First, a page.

~ Matthew Wylie, Quality Assurance Coordinator
Railroad signals are similar to traffic signals in regards to green means go, yellow slow down and be prepared to stop, and red means stop. Railroad signals also add a fourth aspect - flashing yellow. Aspects for traffic signals (green, yellow, red) are all in the same place at an intersection.
Railroad signals are looking typically 6 miles in advance, i.e., there is an occupancy out in front of a train, you have a green at Mile Post 0, a flashing yellow at Mile Post 2, a yellow at Mile Post 4, and a red at Mile Post 6. Railroad signals not only give speed instructions to the engineer but also separate trains on the track by time and distance. That time and distance is important because it takes a lot of distance to stop a train.
~Scott Reif, Manager of Signals
The train travels at different speeds on different parts of the track. For example, through restricted limits, such as specific segments of the track in Albuquerque, it travels at lower speeds based on the maximum allowed track speed which could be 25 MPH or 40 MPH. The top speed that the train can travel is 79 MPH.
~Larry Anaya, Manager of Maintenance and Equipment
There are 15 New Mexico Rail Runner Express stations from Santa Fe to Belen.
~ Lisa Sedillo, Customer Service Agent
According to Title 49 of the code of Federal Regulations, “A locomotive engineer may sound the locomotive horn to provide a warning to animals, vehicle operators, pedestrians, trespassers or crews on other trains in an emergency situation if, in the locomotive engineer's sole judgment, such action is appropriate in order to prevent imminent injury, death, or property damage.” Persons within a Quiet Zone may also hear a train horn if crossing warning devices (such as a wayside horn, active warning devices, crossing warning systems) are malfunctioning.
~Matthew Wylie, Quality Assurance Coordinator
Rio Metro's commitment to safety and security has always been a priority. Security officers perform spot checks on trains throughout the day and evening to ensure safe travel for our riders and train crew. As for our rail stations, there is an emergency button on the kiosk to use if needed. In case of emergency, press the red button. Press the black button to reach the customer service office.
PTC is an added safety feature (safety overlay) that is Federally required and provides additional protection against human error. Some of the primary benefits of having it is added protection against trains speeding, running through switches, running into tracks where another train or work crew is located, stopping short of malfunctioning crossings or not stopping where required. It does so by warning the controlling engineer prior to enforcing braking as required. This system was designed to provide such protection in the unfortunate event an engineer has a medical emergency or loses consciousness while operating a moving train.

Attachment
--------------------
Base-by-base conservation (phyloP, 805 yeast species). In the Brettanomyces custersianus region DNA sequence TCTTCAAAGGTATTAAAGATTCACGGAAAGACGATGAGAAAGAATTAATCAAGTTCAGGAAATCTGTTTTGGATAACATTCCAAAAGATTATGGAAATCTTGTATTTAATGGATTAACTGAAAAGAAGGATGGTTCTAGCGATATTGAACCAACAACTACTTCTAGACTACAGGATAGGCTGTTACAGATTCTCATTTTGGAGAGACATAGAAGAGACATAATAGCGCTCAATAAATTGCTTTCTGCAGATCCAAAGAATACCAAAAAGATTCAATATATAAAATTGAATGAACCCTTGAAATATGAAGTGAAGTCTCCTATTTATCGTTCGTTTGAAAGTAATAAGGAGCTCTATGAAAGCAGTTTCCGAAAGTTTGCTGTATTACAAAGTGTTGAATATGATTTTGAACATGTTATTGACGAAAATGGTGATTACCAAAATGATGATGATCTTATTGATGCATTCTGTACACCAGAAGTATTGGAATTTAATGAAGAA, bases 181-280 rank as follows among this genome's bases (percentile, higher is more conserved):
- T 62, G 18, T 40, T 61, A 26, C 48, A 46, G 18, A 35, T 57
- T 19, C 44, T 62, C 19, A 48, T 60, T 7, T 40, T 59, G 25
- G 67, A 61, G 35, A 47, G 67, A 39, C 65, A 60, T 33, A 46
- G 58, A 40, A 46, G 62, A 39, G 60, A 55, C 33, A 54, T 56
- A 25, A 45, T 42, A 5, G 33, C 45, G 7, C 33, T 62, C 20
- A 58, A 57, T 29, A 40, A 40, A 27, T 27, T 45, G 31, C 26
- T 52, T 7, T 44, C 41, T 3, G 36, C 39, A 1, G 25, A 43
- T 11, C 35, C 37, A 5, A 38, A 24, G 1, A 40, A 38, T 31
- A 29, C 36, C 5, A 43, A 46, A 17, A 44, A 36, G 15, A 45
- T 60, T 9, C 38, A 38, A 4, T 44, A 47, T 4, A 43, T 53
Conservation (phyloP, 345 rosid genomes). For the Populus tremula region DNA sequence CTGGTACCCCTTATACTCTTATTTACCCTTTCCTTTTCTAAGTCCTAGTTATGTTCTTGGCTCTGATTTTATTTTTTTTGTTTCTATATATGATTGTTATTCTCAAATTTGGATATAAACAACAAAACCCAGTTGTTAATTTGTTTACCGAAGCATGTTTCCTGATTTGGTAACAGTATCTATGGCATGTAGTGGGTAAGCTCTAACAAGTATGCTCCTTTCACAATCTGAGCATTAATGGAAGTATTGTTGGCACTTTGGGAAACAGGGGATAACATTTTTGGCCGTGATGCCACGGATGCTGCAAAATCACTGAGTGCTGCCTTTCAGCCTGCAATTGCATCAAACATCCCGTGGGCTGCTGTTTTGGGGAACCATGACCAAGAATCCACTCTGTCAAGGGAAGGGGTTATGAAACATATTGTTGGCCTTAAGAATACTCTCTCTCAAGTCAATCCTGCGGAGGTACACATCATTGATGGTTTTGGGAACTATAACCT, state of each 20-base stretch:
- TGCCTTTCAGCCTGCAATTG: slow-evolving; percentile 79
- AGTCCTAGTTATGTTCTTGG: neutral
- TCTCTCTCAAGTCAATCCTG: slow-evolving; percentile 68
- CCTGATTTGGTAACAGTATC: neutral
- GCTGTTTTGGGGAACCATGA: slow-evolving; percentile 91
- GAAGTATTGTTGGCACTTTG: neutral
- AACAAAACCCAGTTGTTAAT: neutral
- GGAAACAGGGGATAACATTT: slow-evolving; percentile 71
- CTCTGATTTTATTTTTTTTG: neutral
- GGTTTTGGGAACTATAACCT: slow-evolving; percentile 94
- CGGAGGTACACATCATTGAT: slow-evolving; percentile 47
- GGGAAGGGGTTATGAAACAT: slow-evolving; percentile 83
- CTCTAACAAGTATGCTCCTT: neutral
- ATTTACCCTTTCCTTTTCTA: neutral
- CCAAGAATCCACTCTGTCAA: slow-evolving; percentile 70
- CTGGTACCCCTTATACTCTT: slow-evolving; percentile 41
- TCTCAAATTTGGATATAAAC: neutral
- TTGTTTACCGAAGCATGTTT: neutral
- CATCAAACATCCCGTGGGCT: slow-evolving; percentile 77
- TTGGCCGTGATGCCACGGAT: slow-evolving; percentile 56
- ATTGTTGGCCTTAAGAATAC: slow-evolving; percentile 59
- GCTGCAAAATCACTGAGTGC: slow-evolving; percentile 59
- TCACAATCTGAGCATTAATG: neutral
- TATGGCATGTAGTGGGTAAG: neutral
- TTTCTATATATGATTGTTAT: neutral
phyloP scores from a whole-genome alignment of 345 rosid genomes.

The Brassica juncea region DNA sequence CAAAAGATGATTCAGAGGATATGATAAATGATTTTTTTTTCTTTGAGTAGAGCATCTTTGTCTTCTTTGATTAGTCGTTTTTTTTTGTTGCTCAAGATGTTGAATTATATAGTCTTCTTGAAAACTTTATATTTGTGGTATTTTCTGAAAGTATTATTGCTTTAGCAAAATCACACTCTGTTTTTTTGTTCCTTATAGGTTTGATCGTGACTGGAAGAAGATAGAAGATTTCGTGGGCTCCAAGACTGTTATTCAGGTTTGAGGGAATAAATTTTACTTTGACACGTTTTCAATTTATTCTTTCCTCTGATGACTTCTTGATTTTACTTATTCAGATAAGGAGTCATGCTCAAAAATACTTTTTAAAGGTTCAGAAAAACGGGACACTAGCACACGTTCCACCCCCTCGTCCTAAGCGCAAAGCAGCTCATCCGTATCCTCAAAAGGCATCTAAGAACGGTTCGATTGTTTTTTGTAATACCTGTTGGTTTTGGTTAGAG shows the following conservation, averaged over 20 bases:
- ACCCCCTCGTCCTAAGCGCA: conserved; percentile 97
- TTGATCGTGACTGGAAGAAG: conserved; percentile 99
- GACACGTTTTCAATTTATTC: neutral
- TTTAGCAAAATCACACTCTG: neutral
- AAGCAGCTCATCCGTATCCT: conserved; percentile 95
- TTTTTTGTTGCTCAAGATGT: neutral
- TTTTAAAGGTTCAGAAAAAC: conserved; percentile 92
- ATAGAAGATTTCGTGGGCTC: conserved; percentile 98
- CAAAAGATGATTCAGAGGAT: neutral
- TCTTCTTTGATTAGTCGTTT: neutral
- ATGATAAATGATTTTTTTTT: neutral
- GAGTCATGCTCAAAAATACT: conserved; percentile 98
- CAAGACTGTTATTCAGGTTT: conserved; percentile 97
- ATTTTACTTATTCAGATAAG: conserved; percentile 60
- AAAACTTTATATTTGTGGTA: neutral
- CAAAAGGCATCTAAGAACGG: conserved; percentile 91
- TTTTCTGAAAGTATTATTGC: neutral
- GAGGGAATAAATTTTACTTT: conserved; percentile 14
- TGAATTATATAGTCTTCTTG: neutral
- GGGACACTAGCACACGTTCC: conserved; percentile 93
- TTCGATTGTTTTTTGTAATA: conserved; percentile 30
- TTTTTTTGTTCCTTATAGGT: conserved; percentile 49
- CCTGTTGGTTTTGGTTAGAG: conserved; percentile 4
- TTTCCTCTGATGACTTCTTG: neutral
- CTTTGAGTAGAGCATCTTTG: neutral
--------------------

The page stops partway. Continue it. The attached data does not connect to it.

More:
~ Elizabeth Olson, Dispatcher PTC Desk
The Train Engineer is the crew member who operates/”drives” the train. The Conductor is in charge of the movement of the train. The Train Engineer cannot move the train without the Conductor’s permission.
~ Mark Chacon, Transportation Supervisor
There are three layers of protection utilized by the railroad to prevent this from happening: an Alerter on the train, Automatic Train Stop (ATS) on the track, plus the new Positive Train Control (PTC) safety overlay. The Alerter is a button that must be pushed by the engineer every few seconds. If the engineer does not acknowledge the Alerter an alarm will sound and the breaks will automatically set. ATS is a safety measure on the track. When the train travels over it and there is a speed restriction or a signal that is not clear (Green), it activates the Alerter, which must be acknowledged by the engineer. Finally, the new PTC overlay will stop the train if an engineer does not acknowledge any type of restriction, such as speed, a stop, a crossing, signals, end of track or work zones on their on board computer.
~ Matthew Stone, Operations Supervisor
Rio Metro ACCESS is part of Rio Metro’s Social Service Fare Program. Its purpose is providing free transportation options for New Mexico residents living in households with income at or below 150% of the Federal Poverty Guidelines as established by the US Department of Health and Human Services.
Rio Metro ACCESS can issue free train and bus passes to social services agencies so that they can distribute free passes to their clients thanks to a grant from New Mexico Department of Transportation.
Rio Metro ACCESS is committed to help improve transportation needs in Valencia, Bernalillo, Sandoval and Santa Fe counties by providing free and reliable transportation passes to Social Service Agencies.
These passes will be given to social service agencies that meet the criteria described in our Program Policy to then be distributed to low-income* clients receiving employment, housing or personal stability assistance, and other activities to improve their lives.
*Low income is defined as individuals living in households with incomes at or below 150% of the Federal Poverty Guidelines as established by the US Department of Health and Human Services.
Complete and submit the Application and Agreement located in the Rio Metro ACCESS Program and Application Information Packet (PDF).
Contact one of the participating agencies.
View the Participating Agencies page for a complete list.
Ride the New Mexico Rail Runner Express and all Rio Metro commuter, fixed route, and Dial-a-Ride buses for free with the Rio Metro ACCESS pass.
If you are riding the Rail Runner, you can connect to most ABQ RIDE, North Central Regional Transit District, and Santa Fe Trails buses for free.
Visit the Bus Connections page to learn about connecting to a bus from the train.